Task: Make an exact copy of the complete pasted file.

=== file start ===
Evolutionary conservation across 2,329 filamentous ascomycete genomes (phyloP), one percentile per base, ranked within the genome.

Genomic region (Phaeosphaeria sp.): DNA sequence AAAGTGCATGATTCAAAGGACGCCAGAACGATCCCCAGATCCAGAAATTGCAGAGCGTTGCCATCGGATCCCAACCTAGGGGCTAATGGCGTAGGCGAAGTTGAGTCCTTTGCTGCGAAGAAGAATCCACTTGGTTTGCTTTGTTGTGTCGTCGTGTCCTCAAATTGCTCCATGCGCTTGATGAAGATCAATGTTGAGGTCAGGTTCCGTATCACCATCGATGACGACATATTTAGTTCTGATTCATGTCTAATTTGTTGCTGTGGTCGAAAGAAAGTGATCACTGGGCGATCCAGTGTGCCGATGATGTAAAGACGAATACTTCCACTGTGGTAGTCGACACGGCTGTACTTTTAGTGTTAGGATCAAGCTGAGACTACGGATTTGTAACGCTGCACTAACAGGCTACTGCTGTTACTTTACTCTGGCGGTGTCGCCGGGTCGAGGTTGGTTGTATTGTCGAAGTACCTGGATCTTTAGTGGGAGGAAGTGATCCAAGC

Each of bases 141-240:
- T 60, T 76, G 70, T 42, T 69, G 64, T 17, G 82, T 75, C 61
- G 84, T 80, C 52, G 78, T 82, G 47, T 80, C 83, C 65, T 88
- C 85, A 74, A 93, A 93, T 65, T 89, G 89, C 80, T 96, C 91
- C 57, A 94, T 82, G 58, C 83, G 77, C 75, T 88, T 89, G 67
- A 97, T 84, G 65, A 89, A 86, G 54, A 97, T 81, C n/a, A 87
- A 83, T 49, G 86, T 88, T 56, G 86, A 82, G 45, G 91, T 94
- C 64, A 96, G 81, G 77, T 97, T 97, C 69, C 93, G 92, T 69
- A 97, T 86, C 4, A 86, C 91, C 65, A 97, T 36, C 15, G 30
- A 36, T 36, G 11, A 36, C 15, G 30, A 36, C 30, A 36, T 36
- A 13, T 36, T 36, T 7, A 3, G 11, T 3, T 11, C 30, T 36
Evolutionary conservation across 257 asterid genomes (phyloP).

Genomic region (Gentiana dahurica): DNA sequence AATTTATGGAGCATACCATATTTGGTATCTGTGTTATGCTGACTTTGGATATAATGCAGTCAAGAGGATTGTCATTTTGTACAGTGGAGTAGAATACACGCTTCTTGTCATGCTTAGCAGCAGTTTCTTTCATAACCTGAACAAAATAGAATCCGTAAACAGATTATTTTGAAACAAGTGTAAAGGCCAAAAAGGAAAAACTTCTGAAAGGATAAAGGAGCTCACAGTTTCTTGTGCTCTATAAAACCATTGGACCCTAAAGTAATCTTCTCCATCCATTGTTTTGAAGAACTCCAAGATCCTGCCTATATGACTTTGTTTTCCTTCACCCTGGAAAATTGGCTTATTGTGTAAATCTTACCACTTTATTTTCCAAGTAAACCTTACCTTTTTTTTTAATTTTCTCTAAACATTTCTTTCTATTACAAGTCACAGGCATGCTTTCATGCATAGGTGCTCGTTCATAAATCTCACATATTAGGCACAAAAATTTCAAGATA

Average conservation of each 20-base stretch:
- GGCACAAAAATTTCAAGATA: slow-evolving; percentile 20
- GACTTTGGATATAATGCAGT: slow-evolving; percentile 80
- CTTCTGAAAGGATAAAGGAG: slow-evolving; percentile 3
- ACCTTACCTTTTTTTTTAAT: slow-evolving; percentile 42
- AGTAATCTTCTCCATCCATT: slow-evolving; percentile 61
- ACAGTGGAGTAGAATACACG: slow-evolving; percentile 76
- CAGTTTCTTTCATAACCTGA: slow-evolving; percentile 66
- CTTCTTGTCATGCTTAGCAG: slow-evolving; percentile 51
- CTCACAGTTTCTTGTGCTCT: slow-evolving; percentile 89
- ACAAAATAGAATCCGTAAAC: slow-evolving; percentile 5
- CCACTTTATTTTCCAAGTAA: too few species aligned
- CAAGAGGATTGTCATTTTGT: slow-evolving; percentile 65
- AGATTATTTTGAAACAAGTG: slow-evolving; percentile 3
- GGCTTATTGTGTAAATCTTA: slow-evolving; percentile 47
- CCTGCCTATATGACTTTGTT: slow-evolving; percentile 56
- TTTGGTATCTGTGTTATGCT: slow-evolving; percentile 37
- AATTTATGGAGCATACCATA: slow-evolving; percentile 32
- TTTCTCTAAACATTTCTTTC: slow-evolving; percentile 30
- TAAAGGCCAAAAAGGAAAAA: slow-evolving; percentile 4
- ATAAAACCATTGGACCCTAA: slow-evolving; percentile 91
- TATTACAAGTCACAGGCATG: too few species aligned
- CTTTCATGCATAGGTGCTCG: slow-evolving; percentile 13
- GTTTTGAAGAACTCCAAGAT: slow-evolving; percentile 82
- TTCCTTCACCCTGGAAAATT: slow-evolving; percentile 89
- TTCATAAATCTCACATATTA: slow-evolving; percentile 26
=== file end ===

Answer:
Evolutionary conservation across 2,329 filamentous ascomycete genomes (phyloP), one percentile per base, ranked within the genome.

Genomic region (Phaeosphaeria sp.): DNA sequence AAAGTGCATGATTCAAAGGACGCCAGAACGATCCCCAGATCCAGAAATTGCAGAGCGTTGCCATCGGATCCCAACCTAGGGGCTAATGGCGTAGGCGAAGTTGAGTCCTTTGCTGCGAAGAAGAATCCACTTGGTTTGCTTTGTTGTGTCGTCGTGTCCTCAAATTGCTCCATGCGCTTGATGAAGATCAATGTTGAGGTCAGGTTCCGTATCACCATCGATGACGACATATTTAGTTCTGATTCATGTCTAATTTGTTGCTGTGGTCGAAAGAAAGTGATCACTGGGCGATCCAGTGTGCCGATGATGTAAAGACGAATACTTCCACTGTGGTAGTCGACACGGCTGTACTTTTAGTGTTAGGATCAAGCTGAGACTACGGATTTGTAACGCTGCACTAACAGGCTACTGCTGTTACTTTACTCTGGCGGTGTCGCCGGGTCGAGGTTGGTTGTATTGTCGAAGTACCTGGATCTTTAGTGGGAGGAAGTGATCCAAGC

Each of bases 141-240:
- T 60, T 76, G 70, T 42, T 69, G 64, T 17, G 82, T 75, C 61
- G 84, T 80, C 52, G 78, T 82, G 47, T 80, C 83, C 65, T 88
- C 85, A 74, A 93, A 93, T 65, T 89, G 89, C 80, T 96, C 91
- C 57, A 94, T 82, G 58, C 83, G 77, C 75, T 88, T 89, G 67
- A 97, T 84, G 65, A 89, A 86, G 54, A 97, T 81, C n/a, A 87
- A 83, T 49, G 86, T 88, T 56, G 86, A 82, G 45, G 91, T 94
- C 64, A 96, G 81, G 77, T 97, T 97, C 69, C 93, G 92, T 69
- A 97, T 86, C 4, A 86, C 91, C 65, A 97, T 36, C 15, G 30
- A 36, T 36, G 11, A 36, C 15, G 30, A 36, C 30, A 36, T 36
- A 13, T 36, T 36, T 7, A 3, G 11, T 3, T 11, C 30, T 36
Evolutionary conservation across 257 asterid genomes (phyloP).

Genomic region (Gentiana dahurica): DNA sequence AATTTATGGAGCATACCATATTTGGTATCTGTGTTATGCTGACTTTGGATATAATGCAGTCAAGAGGATTGTCATTTTGTACAGTGGAGTAGAATACACGCTTCTTGTCATGCTTAGCAGCAGTTTCTTTCATAACCTGAACAAAATAGAATCCGTAAACAGATTATTTTGAAACAAGTGTAAAGGCCAAAAAGGAAAAACTTCTGAAAGGATAAAGGAGCTCACAGTTTCTTGTGCTCTATAAAACCATTGGACCCTAAAGTAATCTTCTCCATCCATTGTTTTGAAGAACTCCAAGATCCTGCCTATATGACTTTGTTTTCCTTCACCCTGGAAAATTGGCTTATTGTGTAAATCTTACCACTTTATTTTCCAAGTAAACCTTACCTTTTTTTTTAATTTTCTCTAAACATTTCTTTCTATTACAAGTCACAGGCATGCTTTCATGCATAGGTGCTCGTTCATAAATCTCACATATTAGGCACAAAAATTTCAAGATA

Average conservation of each 20-base stretch:
- GGCACAAAAATTTCAAGATA: slow-evolving; percentile 20
- GACTTTGGATATAATGCAGT: slow-evolving; percentile 80
- CTTCTGAAAGGATAAAGGAG: slow-evolving; percentile 3
- ACCTTACCTTTTTTTTTAAT: slow-evolving; percentile 42
- AGTAATCTTCTCCATCCATT: slow-evolving; percentile 61
- ACAGTGGAGTAGAATACACG: slow-evolving; percentile 76
- CAGTTTCTTTCATAACCTGA: slow-evolving; percentile 66
- CTTCTTGTCATGCTTAGCAG: slow-evolving; percentile 51
- CTCACAGTTTCTTGTGCTCT: slow-evolving; percentile 89
- ACAAAATAGAATCCGTAAAC: slow-evolving; percentile 5
- CCACTTTATTTTCCAAGTAA: too few species aligned
- CAAGAGGATTGTCATTTTGT: slow-evolving; percentile 65
- AGATTATTTTGAAACAAGTG: slow-evolving; percentile 3
- GGCTTATTGTGTAAATCTTA: slow-evolving; percentile 47
- CCTGCCTATATGACTTTGTT: slow-evolving; percentile 56
- TTTGGTATCTGTGTTATGCT: slow-evolving; percentile 37
- AATTTATGGAGCATACCATA: slow-evolving; percentile 32
- TTTCTCTAAACATTTCTTTC: slow-evolving; percentile 30
- TAAAGGCCAAAAAGGAAAAA: slow-evolving; percentile 4
- ATAAAACCATTGGACCCTAA: slow-evolving; percentile 91
- TATTACAAGTCACAGGCATG: too few species aligned
- CTTTCATGCATAGGTGCTCG: slow-evolving; percentile 13
- GTTTTGAAGAACTCCAAGAT: slow-evolving; percentile 82
- TTCCTTCACCCTGGAAAATT: slow-evolving; percentile 89
- TTCATAAATCTCACATATTA: slow-evolving; percentile 26